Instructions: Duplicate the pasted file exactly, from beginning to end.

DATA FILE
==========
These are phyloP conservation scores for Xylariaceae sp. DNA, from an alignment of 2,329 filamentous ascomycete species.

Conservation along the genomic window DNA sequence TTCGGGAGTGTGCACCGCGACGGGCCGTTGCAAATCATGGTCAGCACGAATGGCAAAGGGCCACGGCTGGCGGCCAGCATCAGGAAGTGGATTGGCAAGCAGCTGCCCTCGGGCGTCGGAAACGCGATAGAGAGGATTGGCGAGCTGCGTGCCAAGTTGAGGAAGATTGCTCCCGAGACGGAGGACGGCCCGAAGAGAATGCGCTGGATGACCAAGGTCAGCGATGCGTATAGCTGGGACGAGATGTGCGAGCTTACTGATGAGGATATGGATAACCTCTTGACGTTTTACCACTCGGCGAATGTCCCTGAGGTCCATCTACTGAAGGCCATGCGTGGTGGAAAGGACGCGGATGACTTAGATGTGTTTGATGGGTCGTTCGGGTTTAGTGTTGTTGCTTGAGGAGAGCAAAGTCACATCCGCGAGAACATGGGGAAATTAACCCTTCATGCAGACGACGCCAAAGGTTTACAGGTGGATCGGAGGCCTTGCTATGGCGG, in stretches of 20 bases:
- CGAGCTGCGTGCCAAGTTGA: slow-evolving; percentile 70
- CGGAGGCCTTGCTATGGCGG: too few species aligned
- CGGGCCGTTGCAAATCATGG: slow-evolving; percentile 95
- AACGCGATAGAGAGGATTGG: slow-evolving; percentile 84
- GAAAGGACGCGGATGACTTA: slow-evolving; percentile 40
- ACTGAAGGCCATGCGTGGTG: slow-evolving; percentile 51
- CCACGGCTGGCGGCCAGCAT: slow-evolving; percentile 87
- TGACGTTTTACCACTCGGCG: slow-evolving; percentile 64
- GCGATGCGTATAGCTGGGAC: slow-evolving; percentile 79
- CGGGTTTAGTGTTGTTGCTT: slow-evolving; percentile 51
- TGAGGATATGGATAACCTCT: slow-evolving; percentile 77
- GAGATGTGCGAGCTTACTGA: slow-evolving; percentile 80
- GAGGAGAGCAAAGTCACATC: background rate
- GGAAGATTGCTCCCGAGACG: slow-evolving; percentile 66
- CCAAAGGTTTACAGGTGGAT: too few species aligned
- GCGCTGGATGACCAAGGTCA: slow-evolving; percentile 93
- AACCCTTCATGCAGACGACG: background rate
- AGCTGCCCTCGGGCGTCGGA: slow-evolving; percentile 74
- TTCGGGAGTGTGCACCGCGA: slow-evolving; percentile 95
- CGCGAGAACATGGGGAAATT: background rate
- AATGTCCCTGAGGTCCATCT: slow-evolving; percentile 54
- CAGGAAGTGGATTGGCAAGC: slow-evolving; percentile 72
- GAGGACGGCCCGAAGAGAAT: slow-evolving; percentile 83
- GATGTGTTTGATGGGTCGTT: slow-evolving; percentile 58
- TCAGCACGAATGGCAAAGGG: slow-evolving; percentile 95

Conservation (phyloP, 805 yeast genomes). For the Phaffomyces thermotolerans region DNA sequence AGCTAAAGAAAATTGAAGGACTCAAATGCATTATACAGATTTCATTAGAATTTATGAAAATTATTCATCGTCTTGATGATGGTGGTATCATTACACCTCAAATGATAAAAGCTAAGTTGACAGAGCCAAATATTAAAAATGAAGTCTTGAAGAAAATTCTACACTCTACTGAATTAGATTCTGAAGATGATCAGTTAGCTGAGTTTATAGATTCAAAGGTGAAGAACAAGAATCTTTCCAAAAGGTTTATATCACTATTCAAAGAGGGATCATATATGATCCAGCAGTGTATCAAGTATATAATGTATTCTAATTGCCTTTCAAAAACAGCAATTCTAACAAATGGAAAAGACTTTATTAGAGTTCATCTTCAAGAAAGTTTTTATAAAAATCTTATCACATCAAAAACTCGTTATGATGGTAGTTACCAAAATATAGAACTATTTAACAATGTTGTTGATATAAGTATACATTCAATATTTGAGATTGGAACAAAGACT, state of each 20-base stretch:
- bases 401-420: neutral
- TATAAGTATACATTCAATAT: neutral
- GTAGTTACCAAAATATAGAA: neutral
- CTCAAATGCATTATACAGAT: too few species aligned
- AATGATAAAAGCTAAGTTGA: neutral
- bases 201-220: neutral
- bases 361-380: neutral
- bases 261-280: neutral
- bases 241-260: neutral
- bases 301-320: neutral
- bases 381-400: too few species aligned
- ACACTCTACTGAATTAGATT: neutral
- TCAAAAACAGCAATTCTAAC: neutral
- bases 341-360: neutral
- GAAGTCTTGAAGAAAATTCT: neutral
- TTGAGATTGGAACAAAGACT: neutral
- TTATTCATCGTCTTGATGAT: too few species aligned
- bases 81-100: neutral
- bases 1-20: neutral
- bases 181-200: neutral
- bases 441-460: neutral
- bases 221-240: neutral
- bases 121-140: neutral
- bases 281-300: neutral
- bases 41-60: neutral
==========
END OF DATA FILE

These are phyloP conservation scores for Xylariaceae sp. DNA, from an alignment of 2,329 filamentous ascomycete species.

Conservation along the genomic window DNA sequence TTCGGGAGTGTGCACCGCGACGGGCCGTTGCAAATCATGGTCAGCACGAATGGCAAAGGGCCACGGCTGGCGGCCAGCATCAGGAAGTGGATTGGCAAGCAGCTGCCCTCGGGCGTCGGAAACGCGATAGAGAGGATTGGCGAGCTGCGTGCCAAGTTGAGGAAGATTGCTCCCGAGACGGAGGACGGCCCGAAGAGAATGCGCTGGATGACCAAGGTCAGCGATGCGTATAGCTGGGACGAGATGTGCGAGCTTACTGATGAGGATATGGATAACCTCTTGACGTTTTACCACTCGGCGAATGTCCCTGAGGTCCATCTACTGAAGGCCATGCGTGGTGGAAAGGACGCGGATGACTTAGATGTGTTTGATGGGTCGTTCGGGTTTAGTGTTGTTGCTTGAGGAGAGCAAAGTCACATCCGCGAGAACATGGGGAAATTAACCCTTCATGCAGACGACGCCAAAGGTTTACAGGTGGATCGGAGGCCTTGCTATGGCGG, in stretches of 20 bases:
- CGAGCTGCGTGCCAAGTTGA: slow-evolving; percentile 70
- CGGAGGCCTTGCTATGGCGG: too few species aligned
- CGGGCCGTTGCAAATCATGG: slow-evolving; percentile 95
- AACGCGATAGAGAGGATTGG: slow-evolving; percentile 84
- GAAAGGACGCGGATGACTTA: slow-evolving; percentile 40
- ACTGAAGGCCATGCGTGGTG: slow-evolving; percentile 51
- CCACGGCTGGCGGCCAGCAT: slow-evolving; percentile 87
- TGACGTTTTACCACTCGGCG: slow-evolving; percentile 64
- GCGATGCGTATAGCTGGGAC: slow-evolving; percentile 79
- CGGGTTTAGTGTTGTTGCTT: slow-evolving; percentile 51
- TGAGGATATGGATAACCTCT: slow-evolving; percentile 77
- GAGATGTGCGAGCTTACTGA: slow-evolving; percentile 80
- GAGGAGAGCAAAGTCACATC: background rate
- GGAAGATTGCTCCCGAGACG: slow-evolving; percentile 66
- CCAAAGGTTTACAGGTGGAT: too few species aligned
- GCGCTGGATGACCAAGGTCA: slow-evolving; percentile 93
- AACCCTTCATGCAGACGACG: background rate
- AGCTGCCCTCGGGCGTCGGA: slow-evolving; percentile 74
- TTCGGGAGTGTGCACCGCGA: slow-evolving; percentile 95
- CGCGAGAACATGGGGAAATT: background rate
- AATGTCCCTGAGGTCCATCT: slow-evolving; percentile 54
- CAGGAAGTGGATTGGCAAGC: slow-evolving; percentile 72
- GAGGACGGCCCGAAGAGAAT: slow-evolving; percentile 83
- GATGTGTTTGATGGGTCGTT: slow-evolving; percentile 58
- TCAGCACGAATGGCAAAGGG: slow-evolving; percentile 95

Conservation (phyloP, 805 yeast genomes). For the Phaffomyces thermotolerans region DNA sequence AGCTAAAGAAAATTGAAGGACTCAAATGCATTATACAGATTTCATTAGAATTTATGAAAATTATTCATCGTCTTGATGATGGTGGTATCATTACACCTCAAATGATAAAAGCTAAGTTGACAGAGCCAAATATTAAAAATGAAGTCTTGAAGAAAATTCTACACTCTACTGAATTAGATTCTGAAGATGATCAGTTAGCTGAGTTTATAGATTCAAAGGTGAAGAACAAGAATCTTTCCAAAAGGTTTATATCACTATTCAAAGAGGGATCATATATGATCCAGCAGTGTATCAAGTATATAATGTATTCTAATTGCCTTTCAAAAACAGCAATTCTAACAAATGGAAAAGACTTTATTAGAGTTCATCTTCAAGAAAGTTTTTATAAAAATCTTATCACATCAAAAACTCGTTATGATGGTAGTTACCAAAATATAGAACTATTTAACAATGTTGTTGATATAAGTATACATTCAATATTTGAGATTGGAACAAAGACT, state of each 20-base stretch:
- bases 401-420: neutral
- TATAAGTATACATTCAATAT: neutral
- GTAGTTACCAAAATATAGAA: neutral
- CTCAAATGCATTATACAGAT: too few species aligned
- AATGATAAAAGCTAAGTTGA: neutral
- bases 201-220: neutral
- bases 361-380: neutral
- bases 261-280: neutral
- bases 241-260: neutral
- bases 301-320: neutral
- bases 381-400: too few species aligned
- ACACTCTACTGAATTAGATT: neutral
- TCAAAAACAGCAATTCTAAC: neutral
- bases 341-360: neutral
- GAAGTCTTGAAGAAAATTCT: neutral
- TTGAGATTGGAACAAAGACT: neutral
- TTATTCATCGTCTTGATGAT: too few species aligned
- bases 81-100: neutral
- bases 1-20: neutral
- bases 181-200: neutral
- bases 441-460: neutral
- bases 221-240: neutral
- bases 121-140: neutral
- bases 281-300: neutral
- bases 41-60: neutral